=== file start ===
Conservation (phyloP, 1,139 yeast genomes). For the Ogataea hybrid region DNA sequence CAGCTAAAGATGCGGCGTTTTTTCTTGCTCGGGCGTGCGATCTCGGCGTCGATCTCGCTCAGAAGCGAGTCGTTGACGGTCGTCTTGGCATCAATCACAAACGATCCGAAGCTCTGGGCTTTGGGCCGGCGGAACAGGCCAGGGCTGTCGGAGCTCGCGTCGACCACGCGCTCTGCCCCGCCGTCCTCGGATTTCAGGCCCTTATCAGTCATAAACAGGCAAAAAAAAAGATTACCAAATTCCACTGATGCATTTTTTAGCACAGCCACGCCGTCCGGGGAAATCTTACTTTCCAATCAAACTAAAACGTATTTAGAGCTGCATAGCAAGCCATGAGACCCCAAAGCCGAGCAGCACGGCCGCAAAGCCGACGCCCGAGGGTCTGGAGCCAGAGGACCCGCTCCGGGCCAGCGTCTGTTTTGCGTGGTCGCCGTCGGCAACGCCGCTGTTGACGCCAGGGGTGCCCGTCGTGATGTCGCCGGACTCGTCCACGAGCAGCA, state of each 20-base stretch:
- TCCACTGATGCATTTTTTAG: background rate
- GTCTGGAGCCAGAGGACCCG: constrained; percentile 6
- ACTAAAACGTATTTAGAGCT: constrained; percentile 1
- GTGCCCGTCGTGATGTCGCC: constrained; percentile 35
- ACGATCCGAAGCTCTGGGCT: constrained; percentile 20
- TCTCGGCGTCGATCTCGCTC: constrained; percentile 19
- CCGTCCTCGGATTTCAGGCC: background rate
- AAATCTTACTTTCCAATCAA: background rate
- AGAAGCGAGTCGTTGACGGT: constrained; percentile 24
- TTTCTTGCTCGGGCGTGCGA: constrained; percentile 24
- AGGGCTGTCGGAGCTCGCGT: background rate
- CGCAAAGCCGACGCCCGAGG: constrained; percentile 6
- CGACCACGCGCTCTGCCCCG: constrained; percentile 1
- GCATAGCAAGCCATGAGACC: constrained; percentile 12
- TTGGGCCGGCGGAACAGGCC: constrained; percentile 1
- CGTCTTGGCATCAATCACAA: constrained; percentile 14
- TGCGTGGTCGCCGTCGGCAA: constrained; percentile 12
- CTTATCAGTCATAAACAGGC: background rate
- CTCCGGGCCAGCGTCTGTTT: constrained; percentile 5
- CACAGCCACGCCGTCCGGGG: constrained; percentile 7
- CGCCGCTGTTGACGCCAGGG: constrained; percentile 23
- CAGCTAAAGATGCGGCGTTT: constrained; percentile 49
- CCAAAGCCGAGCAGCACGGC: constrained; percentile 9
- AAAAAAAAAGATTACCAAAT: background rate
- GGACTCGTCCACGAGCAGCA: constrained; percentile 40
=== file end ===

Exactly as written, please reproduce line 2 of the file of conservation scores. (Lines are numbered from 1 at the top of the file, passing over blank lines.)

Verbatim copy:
- TCCACTGATGCATTTTTTAG: background rate